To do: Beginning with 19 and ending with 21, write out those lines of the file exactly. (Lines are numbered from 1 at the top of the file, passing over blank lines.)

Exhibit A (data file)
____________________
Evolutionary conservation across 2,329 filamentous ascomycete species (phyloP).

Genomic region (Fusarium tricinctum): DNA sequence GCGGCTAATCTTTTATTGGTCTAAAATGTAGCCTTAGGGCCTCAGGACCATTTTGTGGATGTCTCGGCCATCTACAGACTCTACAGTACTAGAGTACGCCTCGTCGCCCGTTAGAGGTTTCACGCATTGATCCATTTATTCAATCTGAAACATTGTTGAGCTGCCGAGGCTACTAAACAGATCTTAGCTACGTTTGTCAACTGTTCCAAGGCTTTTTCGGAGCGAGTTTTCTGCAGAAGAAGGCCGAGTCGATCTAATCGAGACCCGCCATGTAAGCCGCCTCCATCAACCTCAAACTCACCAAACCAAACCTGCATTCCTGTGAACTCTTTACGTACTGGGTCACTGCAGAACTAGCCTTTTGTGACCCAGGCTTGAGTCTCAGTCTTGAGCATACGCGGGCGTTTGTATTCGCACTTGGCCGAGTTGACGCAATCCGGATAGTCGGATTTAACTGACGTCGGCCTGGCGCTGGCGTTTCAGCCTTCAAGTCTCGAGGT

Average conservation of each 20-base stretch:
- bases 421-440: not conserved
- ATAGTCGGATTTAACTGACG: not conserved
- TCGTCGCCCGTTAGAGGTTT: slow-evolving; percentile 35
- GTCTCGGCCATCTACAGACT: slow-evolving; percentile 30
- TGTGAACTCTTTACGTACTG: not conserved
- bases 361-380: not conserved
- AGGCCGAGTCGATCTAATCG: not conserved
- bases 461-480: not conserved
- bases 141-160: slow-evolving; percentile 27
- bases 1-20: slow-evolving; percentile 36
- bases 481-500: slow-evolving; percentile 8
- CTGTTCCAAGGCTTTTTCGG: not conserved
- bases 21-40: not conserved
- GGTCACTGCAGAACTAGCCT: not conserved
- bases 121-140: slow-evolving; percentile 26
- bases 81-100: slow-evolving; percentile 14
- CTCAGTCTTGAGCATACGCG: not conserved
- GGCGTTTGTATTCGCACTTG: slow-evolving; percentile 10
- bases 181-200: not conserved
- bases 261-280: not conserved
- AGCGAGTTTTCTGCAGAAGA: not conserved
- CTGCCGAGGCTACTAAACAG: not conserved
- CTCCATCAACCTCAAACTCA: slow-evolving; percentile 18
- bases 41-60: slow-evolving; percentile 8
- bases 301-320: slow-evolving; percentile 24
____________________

- bases 81-100: slow-evolving; percentile 14
- CTCAGTCTTGAGCATACGCG: not conserved
- GGCGTTTGTATTCGCACTTG: slow-evolving; percentile 10